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The Plan A Winner’s Circle Alliance
Plan A is how to contain Covid19 until a vaccine or other strong treatment shows up. Plan B is how to deal with Plan A failing, and a substantial fraction (>20%) of the population getting infected.
While I’ve mostly focused on Plan B analysis, many nations and sub-regions seem to be doing okay so far at Plan A, keeping infections low and now declining in rate. It isn’t at all clear that they can maintain this until a vaccine arrives, but it is clear that they will keep trying for a while. And most other places have been shamed into giving lip service to Plan A. So much so that they may well induce much more damage from such efforts than they’d suffer from quitting and moving on to Plan B.
Soon the places that are doing well under Plan A will consider carefully relaxing their controls, while standing ready to reassert them should infections rise. And one of their key choices will be how much contact to have with other places. They will be much more willing to interact with places that also seem to be doing well at Plan A.
If X opens to Y who opens to Z, that makes X vulnerable to Z. Thus a winner’s circle of places doing well at Plan A will want to coordinate on who opens to who. They may want to share monitoring efforts re who is worthy to join their circle, and standards re how to grade their openings. And how to prevent hidden openings to the contagious centers that are failing at Plan A. And eventually, how if at all to open to places that fail so much as to achieve local “herd immunity”.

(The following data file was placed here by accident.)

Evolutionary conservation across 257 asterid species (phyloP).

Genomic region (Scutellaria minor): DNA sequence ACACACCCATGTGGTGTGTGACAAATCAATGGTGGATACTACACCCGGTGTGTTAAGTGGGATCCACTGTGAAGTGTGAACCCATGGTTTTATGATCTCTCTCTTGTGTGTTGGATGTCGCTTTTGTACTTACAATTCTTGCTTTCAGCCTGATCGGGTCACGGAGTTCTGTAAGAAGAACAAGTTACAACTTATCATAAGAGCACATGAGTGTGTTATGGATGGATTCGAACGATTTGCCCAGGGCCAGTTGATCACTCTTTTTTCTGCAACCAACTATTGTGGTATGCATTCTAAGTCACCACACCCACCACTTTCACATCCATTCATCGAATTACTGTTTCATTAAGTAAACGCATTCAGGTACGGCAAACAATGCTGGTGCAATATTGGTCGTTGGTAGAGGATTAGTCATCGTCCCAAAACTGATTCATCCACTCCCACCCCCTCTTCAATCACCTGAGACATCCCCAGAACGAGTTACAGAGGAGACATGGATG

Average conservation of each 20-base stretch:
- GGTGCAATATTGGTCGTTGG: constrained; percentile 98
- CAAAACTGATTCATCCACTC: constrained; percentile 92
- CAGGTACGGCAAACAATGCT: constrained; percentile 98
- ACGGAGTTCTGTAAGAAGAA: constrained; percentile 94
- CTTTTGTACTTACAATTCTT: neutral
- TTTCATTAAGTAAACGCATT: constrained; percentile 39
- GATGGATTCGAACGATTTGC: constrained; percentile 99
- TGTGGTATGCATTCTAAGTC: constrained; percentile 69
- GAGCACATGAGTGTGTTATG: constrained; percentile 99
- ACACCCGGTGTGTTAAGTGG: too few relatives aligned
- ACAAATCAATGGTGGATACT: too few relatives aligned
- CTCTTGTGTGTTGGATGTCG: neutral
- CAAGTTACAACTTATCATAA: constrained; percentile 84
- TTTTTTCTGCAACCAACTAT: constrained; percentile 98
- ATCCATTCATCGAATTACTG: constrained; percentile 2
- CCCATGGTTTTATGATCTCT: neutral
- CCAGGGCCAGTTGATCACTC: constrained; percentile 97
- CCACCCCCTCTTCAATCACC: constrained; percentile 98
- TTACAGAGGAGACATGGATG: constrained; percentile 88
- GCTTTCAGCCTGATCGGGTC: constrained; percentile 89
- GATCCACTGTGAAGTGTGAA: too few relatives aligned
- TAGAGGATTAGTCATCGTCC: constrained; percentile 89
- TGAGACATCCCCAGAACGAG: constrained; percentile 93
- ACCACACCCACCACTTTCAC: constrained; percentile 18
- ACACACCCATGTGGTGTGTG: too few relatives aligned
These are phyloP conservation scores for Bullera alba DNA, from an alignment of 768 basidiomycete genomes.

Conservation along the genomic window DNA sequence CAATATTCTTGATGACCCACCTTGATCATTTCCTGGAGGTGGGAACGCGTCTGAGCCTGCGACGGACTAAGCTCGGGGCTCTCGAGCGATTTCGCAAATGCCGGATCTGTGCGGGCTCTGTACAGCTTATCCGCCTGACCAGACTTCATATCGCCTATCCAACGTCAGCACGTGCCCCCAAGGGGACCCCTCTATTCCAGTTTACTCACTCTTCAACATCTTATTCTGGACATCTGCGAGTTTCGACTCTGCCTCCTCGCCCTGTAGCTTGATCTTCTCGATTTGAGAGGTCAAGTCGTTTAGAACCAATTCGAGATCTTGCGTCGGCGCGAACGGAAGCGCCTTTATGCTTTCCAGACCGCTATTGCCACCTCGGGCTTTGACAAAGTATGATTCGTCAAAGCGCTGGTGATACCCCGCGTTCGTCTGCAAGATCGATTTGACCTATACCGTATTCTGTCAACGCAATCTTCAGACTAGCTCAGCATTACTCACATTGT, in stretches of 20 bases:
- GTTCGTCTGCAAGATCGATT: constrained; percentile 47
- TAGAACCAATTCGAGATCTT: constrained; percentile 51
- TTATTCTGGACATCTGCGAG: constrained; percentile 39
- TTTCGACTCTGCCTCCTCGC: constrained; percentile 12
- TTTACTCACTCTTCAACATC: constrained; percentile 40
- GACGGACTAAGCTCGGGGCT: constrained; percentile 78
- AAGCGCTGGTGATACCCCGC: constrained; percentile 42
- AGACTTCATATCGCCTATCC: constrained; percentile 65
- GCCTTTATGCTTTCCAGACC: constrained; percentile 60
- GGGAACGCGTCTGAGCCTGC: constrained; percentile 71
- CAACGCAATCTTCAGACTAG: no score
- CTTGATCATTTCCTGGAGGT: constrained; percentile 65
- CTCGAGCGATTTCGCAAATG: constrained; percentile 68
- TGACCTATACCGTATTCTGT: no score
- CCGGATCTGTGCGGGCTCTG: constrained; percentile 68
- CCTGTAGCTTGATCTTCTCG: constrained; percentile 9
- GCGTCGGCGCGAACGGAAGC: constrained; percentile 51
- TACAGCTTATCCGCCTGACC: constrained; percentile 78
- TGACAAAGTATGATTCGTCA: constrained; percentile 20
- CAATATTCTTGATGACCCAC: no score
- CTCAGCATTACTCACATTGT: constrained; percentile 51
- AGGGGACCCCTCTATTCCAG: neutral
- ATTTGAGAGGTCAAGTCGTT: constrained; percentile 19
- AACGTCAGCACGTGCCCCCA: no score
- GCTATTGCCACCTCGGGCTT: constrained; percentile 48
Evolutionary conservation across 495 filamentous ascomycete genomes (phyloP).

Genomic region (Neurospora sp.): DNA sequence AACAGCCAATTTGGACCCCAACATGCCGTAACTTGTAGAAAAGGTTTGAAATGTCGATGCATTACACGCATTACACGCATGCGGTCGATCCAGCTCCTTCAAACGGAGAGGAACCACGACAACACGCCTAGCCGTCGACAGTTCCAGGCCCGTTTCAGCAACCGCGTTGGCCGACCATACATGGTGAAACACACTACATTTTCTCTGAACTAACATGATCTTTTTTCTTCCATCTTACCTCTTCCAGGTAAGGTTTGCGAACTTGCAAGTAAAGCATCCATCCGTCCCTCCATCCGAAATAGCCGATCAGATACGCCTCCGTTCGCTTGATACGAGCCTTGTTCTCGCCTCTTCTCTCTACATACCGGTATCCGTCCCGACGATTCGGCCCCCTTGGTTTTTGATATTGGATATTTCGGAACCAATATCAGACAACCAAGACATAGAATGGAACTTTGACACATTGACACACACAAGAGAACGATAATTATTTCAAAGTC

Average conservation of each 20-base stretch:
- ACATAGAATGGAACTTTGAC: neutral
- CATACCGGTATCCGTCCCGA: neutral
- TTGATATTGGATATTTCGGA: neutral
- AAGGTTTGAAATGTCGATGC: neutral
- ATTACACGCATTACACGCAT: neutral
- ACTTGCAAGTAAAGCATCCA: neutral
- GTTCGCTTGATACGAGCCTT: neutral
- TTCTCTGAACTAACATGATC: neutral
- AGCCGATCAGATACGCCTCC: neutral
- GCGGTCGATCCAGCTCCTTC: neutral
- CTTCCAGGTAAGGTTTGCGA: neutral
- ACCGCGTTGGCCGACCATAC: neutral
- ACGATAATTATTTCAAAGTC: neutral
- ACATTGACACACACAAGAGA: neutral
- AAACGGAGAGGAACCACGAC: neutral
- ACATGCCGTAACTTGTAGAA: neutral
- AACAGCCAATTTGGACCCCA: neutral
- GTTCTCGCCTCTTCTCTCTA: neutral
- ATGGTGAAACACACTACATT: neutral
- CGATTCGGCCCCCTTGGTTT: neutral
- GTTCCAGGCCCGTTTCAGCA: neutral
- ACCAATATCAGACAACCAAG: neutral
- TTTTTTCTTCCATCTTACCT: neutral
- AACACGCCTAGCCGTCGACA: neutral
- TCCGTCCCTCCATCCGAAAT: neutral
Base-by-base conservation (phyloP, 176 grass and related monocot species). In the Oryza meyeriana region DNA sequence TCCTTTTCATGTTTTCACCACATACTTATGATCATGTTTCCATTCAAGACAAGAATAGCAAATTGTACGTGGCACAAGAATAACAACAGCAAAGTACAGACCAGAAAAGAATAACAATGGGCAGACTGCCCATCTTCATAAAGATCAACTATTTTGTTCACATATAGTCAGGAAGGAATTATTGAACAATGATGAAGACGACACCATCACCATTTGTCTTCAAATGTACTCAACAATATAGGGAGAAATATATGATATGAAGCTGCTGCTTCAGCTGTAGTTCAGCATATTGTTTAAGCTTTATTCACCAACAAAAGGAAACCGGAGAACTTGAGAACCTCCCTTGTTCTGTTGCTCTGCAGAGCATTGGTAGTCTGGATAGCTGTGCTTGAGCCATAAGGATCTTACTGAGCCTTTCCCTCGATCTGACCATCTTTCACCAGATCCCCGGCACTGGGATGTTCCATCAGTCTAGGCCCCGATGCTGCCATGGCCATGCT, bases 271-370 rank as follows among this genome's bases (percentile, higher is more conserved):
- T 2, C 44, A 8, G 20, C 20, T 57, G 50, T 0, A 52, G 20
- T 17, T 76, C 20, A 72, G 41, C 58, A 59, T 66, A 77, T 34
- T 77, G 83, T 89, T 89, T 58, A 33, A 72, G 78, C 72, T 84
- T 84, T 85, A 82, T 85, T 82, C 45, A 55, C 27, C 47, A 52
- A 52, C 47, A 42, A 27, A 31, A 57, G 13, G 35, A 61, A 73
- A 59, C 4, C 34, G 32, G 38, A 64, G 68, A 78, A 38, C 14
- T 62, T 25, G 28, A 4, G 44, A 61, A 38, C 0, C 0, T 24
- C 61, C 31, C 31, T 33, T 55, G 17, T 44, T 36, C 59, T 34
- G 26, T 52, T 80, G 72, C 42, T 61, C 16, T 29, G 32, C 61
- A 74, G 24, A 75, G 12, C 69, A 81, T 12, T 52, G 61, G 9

I’m not sure what names people will give to these two groups. Competent circle versus incompetent basket case centers? Clean versus unclean? High vs low state capacity? But whatever they are called, the US seems a likely candidate to stay in the bad group, with Europe a close second, and US rivals will eagerly push for a new international alignment that keeps them there.
US and European prestige will take a huge hit if this situation persists long. You might think this would shame us into reorganizing better to succeed, but apparently not. Yet we seem inclined to pay large costs to pursue plan A with our poor organization. So we risk the worst of both: trashing our economy far more than do they, and yet still ending up excluded from the winner’s circle.
Of course if success at Plan A is only temporary, and infections from the contagious centers infect most of the world before vaccines arrive, it will be the Plan B places who achieve herd immunity that will form the growing and relatively successful alliance. In that case, the Plan A alliance will shrink and suffer while they limit their connections to the Plan B group.
Note that places that achieve herd immunity have less need to coordinate on who they open to. And if these really organized into hostile alliances of nations, some may be willing to do the extreme things that nations have long done against competing alliances. The Plan A alliance may accuse the Plan B group of trying to infect them on purpose, and in at least some cases, they may be right.
Added 2May: Here’s an article on a Plan A alliance.